phosphorus(V) complex 9, also containing the N-fused por-
                                                                      39, 5424-5425.
phyrin skeleton.28 Compounds 7-9 have subtle differences,
                                                                  14. Furuta, H.; Youfu, K.; Maeda, H.; Osuka, A. Angew. Chem. Int. Ed.
including their charge, and the ligands occur as monoanion,           2003, 42, 2186-2188.
dianion and trianion, respectively. The ligand in complex 7       15. Bohle, D. S.; Chen, W.-C.; Hung, C.-H. Inorg. Chem. 2002, 41, 3334-
is a true N-fused porphyrin, which is two oxidation levels            3336.
higher than a porphyrin. The ligands in 8 and 9 are tauto-        16. Xie, Y.; Morimoto, T.; Furuta, H. Angew. Chem. Int. Ed. 2006, 45, 6907-
mers, but are formally at the same oxidation level as por-            6910.
phyrin, which means they are further examples of structural       17. Liu, J.-C.; Ishizuka, T.; Osuka, A.; Furuta, H. Chem. Commun. 2003,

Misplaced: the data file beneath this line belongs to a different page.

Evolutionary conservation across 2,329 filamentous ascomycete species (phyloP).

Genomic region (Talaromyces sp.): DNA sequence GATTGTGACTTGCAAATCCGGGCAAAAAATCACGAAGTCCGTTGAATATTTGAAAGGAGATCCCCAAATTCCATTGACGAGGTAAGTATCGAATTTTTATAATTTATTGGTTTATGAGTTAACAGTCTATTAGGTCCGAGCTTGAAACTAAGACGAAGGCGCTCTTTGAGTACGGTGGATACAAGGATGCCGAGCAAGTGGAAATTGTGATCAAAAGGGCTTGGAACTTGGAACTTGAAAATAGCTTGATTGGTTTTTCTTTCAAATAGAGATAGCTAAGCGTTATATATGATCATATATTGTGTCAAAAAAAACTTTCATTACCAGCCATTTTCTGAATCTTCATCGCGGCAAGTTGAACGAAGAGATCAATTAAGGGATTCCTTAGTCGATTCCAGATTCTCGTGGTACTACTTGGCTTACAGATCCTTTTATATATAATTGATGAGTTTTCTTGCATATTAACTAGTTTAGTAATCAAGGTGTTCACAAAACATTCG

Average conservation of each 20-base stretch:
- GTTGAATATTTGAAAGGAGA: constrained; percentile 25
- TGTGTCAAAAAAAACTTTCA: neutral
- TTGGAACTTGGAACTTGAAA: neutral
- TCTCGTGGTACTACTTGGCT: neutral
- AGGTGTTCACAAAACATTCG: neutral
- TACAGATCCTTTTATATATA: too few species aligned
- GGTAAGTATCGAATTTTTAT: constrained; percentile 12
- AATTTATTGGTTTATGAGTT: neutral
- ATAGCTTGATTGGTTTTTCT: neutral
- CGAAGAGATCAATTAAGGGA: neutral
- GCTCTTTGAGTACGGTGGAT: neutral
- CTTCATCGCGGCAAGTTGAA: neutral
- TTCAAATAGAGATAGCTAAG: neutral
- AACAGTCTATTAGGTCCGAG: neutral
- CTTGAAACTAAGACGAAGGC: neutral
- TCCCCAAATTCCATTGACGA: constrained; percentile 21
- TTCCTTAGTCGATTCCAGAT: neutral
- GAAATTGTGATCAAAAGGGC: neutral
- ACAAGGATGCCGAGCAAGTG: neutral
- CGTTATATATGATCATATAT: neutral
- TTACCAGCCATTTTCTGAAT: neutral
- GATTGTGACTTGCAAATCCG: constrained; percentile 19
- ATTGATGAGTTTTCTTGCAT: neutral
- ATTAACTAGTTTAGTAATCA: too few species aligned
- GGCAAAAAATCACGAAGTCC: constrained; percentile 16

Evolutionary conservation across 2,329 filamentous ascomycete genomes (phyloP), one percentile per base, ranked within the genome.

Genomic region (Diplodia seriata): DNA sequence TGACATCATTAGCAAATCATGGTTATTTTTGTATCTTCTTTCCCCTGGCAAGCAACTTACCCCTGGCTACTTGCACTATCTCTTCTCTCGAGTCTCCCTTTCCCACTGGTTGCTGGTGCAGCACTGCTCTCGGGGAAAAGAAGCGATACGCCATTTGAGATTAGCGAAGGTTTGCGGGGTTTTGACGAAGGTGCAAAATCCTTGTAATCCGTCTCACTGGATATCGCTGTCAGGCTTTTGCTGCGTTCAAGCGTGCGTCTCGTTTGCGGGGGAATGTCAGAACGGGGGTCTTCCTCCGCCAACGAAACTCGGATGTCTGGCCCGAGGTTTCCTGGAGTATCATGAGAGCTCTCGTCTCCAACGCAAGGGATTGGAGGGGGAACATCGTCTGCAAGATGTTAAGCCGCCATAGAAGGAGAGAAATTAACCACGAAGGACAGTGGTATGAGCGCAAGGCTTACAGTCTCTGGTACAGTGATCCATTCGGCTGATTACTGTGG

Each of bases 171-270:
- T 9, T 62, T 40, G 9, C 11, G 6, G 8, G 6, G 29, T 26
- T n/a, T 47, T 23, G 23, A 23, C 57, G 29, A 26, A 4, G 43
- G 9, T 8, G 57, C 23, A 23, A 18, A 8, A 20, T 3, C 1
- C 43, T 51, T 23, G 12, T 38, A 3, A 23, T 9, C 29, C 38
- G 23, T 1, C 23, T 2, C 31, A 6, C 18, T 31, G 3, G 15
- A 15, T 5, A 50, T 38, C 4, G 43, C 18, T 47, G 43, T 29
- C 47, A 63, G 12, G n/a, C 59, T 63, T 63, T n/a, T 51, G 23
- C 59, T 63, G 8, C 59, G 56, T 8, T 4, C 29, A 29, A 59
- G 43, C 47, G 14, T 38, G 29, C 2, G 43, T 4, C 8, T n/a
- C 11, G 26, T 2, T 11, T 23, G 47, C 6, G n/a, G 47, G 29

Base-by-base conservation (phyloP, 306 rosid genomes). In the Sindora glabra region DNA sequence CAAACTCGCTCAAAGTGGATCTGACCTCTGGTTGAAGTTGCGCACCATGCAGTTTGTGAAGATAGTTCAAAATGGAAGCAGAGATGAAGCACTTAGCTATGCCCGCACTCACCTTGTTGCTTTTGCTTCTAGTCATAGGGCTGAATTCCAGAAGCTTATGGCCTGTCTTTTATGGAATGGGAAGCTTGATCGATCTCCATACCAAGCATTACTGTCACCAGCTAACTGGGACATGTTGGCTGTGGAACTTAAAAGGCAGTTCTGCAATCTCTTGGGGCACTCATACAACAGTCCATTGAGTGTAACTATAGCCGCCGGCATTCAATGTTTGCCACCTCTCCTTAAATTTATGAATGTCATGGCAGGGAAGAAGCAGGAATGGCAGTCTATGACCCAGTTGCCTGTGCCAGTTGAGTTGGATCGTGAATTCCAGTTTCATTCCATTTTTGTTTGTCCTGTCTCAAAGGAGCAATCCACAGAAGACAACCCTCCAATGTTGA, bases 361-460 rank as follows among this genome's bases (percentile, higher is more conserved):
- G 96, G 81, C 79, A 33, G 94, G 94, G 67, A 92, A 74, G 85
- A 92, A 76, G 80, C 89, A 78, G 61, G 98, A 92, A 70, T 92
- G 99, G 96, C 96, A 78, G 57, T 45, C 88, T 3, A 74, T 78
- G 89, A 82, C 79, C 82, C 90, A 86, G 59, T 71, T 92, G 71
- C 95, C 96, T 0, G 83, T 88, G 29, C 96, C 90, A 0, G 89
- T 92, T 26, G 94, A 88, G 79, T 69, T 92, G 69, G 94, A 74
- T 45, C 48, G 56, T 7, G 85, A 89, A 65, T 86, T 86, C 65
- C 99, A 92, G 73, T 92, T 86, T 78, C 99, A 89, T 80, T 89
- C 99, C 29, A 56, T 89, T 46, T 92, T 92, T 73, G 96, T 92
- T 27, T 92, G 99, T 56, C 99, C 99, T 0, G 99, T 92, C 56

isomers of porphyrin and N-confused porphyrin.
                                                                  18. Furuta, H.; Ogawa, T.; Uwatoko, Y.; Araki, K. Inorg. Chem. 1999, 38,
                                                                  19. Furuta, H.; Morimoto, T.; Osuka, A. Org. Lett. 2003, 5, 1427-1430.
                                                                  20. Harvey, J. D.; Ziegler, C. J. Chem. Commun. 2003, 2890-2891.
                                                                  21. Harvey, J. D.; Shaw, J. L.; Herrick, R. S.; Ziegler, C. J. Chem. Commun.
                                                                      2005, 4663-4665.
                                                                  22. Ogawa, T.; Furuta, H.; Takahashi, M.; Morino, A.; Uno, H. J. Organo-